43. Hume: an intellectual biography. [REVIEW]John P. Wright - 2017 - British Journal for the History of Philosophy 25 (4):823-832.
    This is a review article discussing James Harris’s excellent study of David Hume’s full philosophical career including his epistemology, moral philosophy, politics, economics, religion, and history. Harris argues against a common view that in his later writings Hume is merely working out and developing the ideas of his Treatise of Human Nature. He even argues that Hume’s two Enquiries are substantially new works and not mere recasting of his youthful Treatise. Harris writes that philosophy for Hume is a ‘a style (...)
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  44. Humean Eyes ('one particular shade of blue').Angela Coventry & Emilio Mazza - 2016 - Cogent Arts and Humanities 3 (1).
    Why do Humean eyes matter? The subject of David Hume’s eyes and face leads us into some unexpected curiosities connected with events in his life and written works. We outline the scholars’ propensity to describe the face of their favourite philosopher and spread upon it their personal reading of his life and writings. We ask questions about portraits, their resemblance to the original as a standard of beauty. We survey eighteenth-century physiognomy, and the humourous paradox of the “fat philosopher,” both (...)
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  45. Life & Correspondence of David.John HillBurton, Alexander FlHay & Charles W. G. Howard - 2016 - Wentworth Press.
    This work has been selected by scholars as being culturally important, and is part of the knowledge base of civilization as we know it. This work was reproduced from the original artifact, and remains as true to the original work as possible. Therefore, you will see the original copyright references, library stamps (as most of these works have been housed in our most important libraries around the world), and other notations in the work. This work is in the public domain (...)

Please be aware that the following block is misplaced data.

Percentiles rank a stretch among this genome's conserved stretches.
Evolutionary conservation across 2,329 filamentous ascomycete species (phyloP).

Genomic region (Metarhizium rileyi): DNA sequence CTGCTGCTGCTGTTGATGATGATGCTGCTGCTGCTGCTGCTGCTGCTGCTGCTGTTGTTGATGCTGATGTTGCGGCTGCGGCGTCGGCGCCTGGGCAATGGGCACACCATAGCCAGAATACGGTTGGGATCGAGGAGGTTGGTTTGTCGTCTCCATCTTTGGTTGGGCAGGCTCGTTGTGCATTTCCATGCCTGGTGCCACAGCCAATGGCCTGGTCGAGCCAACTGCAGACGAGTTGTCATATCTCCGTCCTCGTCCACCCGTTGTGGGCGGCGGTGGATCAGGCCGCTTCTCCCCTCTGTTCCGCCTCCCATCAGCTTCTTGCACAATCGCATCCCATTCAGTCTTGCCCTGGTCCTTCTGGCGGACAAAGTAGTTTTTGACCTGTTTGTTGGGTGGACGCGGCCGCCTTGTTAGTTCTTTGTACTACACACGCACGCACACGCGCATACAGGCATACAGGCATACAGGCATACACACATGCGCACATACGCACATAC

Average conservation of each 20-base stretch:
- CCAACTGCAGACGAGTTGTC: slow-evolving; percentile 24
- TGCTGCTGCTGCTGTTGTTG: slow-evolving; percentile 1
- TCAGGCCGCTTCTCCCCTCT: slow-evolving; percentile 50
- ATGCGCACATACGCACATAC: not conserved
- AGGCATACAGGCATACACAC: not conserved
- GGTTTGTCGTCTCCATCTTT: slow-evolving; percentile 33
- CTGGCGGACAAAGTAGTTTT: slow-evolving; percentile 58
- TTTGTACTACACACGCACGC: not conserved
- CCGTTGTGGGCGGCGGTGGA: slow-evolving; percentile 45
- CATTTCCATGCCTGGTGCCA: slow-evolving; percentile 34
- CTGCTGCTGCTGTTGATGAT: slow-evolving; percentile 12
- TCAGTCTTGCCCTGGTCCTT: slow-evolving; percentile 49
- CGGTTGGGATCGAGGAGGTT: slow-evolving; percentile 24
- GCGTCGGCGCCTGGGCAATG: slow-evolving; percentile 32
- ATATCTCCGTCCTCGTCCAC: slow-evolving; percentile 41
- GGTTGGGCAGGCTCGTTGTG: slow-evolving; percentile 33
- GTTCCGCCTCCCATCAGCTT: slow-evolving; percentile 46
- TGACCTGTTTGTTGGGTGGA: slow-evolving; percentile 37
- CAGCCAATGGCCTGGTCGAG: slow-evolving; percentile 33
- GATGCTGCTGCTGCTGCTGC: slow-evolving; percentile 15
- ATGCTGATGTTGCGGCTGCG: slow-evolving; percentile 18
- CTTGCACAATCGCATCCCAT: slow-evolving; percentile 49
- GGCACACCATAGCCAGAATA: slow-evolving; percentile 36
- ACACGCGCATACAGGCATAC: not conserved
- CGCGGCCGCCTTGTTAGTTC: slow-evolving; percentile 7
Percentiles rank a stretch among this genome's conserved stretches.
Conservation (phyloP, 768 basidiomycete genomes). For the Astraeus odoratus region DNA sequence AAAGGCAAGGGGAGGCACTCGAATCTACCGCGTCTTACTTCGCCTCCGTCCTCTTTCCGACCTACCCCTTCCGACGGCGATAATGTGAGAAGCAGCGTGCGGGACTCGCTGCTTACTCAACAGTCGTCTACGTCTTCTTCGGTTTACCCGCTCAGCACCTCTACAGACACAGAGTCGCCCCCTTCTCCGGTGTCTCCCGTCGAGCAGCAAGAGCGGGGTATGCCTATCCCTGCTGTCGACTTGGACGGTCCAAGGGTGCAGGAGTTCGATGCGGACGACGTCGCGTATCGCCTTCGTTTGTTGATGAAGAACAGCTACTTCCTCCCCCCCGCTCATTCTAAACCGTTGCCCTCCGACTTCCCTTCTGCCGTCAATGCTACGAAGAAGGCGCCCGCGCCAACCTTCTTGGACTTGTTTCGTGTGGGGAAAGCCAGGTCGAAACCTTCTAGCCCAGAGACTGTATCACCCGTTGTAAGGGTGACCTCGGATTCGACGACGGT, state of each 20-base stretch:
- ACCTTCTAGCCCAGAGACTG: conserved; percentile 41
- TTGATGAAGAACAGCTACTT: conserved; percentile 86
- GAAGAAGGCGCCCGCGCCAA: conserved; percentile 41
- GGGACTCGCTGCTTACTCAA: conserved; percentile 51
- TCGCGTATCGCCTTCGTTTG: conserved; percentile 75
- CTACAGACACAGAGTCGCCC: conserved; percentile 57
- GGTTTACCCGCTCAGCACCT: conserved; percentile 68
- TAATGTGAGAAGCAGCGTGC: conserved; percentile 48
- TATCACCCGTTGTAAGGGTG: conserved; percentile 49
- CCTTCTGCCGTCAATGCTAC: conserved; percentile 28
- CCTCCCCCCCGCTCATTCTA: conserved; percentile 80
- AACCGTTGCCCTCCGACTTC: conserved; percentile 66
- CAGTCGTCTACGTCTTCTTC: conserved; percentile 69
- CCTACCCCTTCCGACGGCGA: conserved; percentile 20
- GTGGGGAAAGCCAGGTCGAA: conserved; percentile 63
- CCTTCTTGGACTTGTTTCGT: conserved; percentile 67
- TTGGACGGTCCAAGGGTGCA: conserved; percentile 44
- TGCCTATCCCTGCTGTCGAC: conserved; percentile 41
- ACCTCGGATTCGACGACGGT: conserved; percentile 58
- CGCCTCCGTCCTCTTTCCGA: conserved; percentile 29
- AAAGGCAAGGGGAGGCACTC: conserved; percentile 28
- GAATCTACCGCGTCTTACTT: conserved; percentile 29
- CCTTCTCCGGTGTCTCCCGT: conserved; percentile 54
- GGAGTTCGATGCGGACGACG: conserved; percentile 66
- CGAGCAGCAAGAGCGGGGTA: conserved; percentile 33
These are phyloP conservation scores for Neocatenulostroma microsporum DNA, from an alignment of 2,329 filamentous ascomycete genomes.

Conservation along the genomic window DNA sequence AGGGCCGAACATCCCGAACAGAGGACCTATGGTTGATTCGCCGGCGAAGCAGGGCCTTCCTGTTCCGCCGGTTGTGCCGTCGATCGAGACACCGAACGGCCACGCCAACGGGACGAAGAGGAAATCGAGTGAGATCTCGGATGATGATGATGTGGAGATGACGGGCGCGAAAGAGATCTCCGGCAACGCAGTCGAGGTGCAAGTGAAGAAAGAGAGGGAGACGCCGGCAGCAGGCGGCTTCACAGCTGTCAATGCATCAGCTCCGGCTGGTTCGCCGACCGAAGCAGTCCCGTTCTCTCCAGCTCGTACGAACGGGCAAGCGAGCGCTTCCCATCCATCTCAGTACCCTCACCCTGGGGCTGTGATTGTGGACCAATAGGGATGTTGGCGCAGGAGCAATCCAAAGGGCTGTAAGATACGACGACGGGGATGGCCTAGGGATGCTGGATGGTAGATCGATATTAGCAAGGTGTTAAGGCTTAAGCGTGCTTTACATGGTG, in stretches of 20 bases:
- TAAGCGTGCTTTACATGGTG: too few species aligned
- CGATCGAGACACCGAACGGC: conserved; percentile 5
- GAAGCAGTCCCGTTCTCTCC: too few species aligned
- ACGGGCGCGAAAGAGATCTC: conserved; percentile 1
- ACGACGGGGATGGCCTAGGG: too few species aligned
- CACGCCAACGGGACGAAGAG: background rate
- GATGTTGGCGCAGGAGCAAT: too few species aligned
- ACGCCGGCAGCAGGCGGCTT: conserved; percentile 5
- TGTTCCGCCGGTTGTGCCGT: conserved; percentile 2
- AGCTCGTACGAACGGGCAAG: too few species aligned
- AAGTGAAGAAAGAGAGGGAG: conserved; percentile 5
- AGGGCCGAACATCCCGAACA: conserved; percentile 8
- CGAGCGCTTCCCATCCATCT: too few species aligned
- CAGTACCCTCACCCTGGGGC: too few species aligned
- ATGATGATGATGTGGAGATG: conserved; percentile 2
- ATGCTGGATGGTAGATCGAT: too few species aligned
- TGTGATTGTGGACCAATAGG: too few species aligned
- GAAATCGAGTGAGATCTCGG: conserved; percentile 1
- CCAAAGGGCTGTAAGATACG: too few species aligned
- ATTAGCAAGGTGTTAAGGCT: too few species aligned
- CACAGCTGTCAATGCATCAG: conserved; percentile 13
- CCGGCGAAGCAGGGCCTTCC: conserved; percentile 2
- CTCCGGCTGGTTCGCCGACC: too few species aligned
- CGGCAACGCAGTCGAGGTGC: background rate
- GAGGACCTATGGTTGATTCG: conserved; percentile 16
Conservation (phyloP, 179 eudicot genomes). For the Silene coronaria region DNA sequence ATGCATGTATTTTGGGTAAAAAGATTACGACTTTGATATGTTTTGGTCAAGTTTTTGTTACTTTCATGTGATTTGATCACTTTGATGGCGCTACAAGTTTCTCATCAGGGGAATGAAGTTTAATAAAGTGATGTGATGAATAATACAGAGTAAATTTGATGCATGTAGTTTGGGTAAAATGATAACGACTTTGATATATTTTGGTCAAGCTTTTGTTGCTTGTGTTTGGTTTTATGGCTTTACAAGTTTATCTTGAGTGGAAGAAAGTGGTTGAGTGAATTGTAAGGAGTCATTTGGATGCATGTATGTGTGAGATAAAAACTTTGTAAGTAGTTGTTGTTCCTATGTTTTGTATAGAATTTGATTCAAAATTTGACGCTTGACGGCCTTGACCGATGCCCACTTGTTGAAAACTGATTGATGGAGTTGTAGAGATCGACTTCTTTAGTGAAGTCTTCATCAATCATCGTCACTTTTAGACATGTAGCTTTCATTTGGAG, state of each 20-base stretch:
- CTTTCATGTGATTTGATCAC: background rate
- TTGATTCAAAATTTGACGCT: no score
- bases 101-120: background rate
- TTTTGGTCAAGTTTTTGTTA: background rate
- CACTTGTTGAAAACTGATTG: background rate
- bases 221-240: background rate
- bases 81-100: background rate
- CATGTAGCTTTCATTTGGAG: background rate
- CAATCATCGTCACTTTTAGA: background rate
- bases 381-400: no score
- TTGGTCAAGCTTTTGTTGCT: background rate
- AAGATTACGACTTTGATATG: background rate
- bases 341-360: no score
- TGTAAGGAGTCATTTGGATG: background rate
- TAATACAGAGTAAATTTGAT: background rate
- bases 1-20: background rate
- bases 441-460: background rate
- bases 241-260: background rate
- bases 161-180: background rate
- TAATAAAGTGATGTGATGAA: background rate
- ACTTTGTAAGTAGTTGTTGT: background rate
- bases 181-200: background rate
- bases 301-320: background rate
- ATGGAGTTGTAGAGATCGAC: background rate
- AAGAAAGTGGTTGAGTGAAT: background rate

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  46. Hume: a ciência do homem.João Paulo Monteiro - 2016 - Discurso 46 (1):39-46.
  47. James Harris, Hume: An Intellectual Biography.Wade L. Robison - 2016 - Journal of Scottish Philosophy 14 (2):137-151.
  48. Hume: An Intellectual Biography by James Harris. [REVIEW]Paul Russell - 2016 - Notre Dame Philosophical Reviews 1.
    James A. Harris's biography of David Hume is the first such study to appear since Ernest Mossner's The Life of David Hume (1954). Unlike Mossner, Harris aims to write a specifically "intellectual biography", one that gives "a complete picture of Hume's ideas" and "relates Hume's works to the circumstances in which they were conceived and written" (vii). Harris's study turns on four central theses or claims about the character of Hume's thought and how it is structured and developed. The claims (...)
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  49. Hume: An Intellectual Biography.James A. Harris - 2015 - New York, New York: Cambridge University Press.
    This is the first book to provide a comprehensive overview of the entire career of one of Britain's greatest men of letters. It sets in biographical and historical context all of Hume's works, from A Treatise of Human Nature to The History of England, bringing to light the major influences on the course of Hume's intellectual development, and paying careful attention to the differences between the wide variety of literary genres with which Hume experimented. The major events in Hume's life (...)
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  50. Sympathy and affectuum imitatio: Spinoza and Hume as social and political psychologists.Rudmer Bijlsma - 2014 - South African Journal of Philosophy 33 (1):1-18.
    This paper starts from the premise that Spinoza and Hume share a realisticnaturalistic approach to human nature. Human beings are finite parts of nature, and as such strongly interdependent creatures. This interdependence is reflected in the central social-psychological principles that Hume and Spinoza employ, respectively sympathy and affectuum imitatio. Both principles show the immediacy of the communication of passions, and the strong influence that other people’s passions exert over our own affective lives. Central to this paper are an analysis and (...)